Real estate bulls may point to new family homes sold, which numbered an impressive 654,000 units in July of this year. That’s a 24% improvement since January. But with interest rates so ridiculously low, shouldn’t that rally be stronger?
Even with the low interest rates, WLH is actually negative for the year. That immediately qualifies it as one of the stocks to avoid.
Stocks to Avoid After an Interest Rate Hike: BofI Holding, Inc. (BOFI)
It’s time for a reality check. If interest rates rise, banking shares will be the prime stocks to avoid. And “bro banks” like BofI Holding, Inc. (NASDAQ:BOFI) may be at greater shareholder risk.
If established banking institutions are seeing their summer rally stymied by the Fed’s drama, how will a young bank headquartered in a “bro city” like San Diego fare? Judging by the litany of poor reviews on Yelp, BOFI is potentially staring at big troubles.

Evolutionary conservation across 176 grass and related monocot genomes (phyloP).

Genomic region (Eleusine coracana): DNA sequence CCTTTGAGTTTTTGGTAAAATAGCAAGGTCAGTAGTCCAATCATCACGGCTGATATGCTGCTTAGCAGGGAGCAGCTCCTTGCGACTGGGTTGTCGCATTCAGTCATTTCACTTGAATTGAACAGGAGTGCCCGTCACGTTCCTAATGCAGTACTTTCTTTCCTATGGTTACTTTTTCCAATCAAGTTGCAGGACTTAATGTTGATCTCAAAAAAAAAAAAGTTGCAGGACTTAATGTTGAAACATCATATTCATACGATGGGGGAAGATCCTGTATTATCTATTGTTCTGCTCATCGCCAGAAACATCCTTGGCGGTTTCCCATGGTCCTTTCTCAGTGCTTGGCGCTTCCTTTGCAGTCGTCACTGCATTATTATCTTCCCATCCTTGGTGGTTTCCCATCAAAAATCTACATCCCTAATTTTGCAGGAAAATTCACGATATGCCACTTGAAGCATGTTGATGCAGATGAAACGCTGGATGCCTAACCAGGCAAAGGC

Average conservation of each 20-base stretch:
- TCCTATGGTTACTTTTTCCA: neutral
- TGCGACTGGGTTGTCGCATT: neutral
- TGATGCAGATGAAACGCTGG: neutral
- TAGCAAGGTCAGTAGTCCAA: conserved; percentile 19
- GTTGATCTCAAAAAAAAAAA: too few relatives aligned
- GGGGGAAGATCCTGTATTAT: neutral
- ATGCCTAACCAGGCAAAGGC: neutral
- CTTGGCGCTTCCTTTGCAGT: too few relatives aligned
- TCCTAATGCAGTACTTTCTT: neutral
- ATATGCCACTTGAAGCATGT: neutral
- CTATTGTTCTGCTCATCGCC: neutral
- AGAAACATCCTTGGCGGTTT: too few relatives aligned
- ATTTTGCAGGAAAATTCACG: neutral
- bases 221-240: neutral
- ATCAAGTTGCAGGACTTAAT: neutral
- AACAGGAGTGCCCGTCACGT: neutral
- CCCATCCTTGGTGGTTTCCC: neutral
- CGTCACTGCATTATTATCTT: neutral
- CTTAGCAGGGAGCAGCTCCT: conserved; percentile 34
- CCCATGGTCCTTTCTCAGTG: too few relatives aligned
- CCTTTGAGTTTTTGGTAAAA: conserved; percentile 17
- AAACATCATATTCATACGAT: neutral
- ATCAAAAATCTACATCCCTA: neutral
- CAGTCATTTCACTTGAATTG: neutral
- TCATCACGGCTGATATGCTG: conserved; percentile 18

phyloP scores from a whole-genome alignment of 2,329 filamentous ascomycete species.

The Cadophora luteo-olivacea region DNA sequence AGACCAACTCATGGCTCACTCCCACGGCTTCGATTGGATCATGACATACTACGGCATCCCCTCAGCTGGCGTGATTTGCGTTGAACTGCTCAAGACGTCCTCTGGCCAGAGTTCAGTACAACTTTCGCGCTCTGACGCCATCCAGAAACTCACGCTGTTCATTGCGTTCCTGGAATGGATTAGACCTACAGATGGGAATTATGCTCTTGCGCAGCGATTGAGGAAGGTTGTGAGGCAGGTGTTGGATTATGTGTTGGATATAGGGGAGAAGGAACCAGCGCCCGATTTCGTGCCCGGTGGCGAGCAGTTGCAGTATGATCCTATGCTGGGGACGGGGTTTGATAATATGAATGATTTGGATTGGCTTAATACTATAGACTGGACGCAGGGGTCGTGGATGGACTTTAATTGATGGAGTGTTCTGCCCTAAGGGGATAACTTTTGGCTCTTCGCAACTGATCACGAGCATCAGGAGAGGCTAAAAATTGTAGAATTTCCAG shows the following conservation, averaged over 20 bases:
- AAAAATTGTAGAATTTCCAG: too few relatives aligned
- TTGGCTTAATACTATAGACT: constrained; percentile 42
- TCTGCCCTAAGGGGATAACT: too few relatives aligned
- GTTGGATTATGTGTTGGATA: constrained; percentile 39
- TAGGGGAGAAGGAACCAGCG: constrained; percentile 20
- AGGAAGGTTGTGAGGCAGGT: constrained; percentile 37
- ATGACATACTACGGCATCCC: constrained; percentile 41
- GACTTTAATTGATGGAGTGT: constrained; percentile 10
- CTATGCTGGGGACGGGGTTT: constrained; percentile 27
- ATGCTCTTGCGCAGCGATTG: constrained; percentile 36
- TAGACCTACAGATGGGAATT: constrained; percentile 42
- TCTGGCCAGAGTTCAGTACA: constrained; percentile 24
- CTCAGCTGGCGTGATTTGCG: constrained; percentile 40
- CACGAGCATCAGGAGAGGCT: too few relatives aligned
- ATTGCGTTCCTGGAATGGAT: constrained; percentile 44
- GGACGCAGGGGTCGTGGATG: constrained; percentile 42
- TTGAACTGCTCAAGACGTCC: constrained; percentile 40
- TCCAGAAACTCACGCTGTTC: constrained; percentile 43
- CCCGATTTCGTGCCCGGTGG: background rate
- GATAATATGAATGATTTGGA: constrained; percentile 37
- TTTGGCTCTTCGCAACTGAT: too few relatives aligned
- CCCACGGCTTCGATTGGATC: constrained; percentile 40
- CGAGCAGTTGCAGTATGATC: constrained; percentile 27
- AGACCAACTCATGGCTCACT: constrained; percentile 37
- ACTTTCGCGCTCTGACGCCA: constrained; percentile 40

The commonly cited aphorism is that interest rates are good for banks like BOFI because of the increased margins. Thus, they should be considered stocks to buy. Ordinarily, I would agree with that argument. However, as with real estate, the low rates have spurred economic activity, but not to a high enough degree.
The problem is that the economy is far from stable — if it was, why the heated debate? And the money generated from activities incentivized by dovish policies will surely tap out. In addition, higher rates would increase the banking sector’s expense on servicing their own debts. If that’s a challenge the big banks must manage carefully, it’ll be even more critical for a bro bank like BOFI.
I’m of the opinion that Janet Yellen will not raise rates. But if she does, BOFI will definitely be one of the stocks to avoid.
As of this writing, Josh Enomoto was long SNE stock.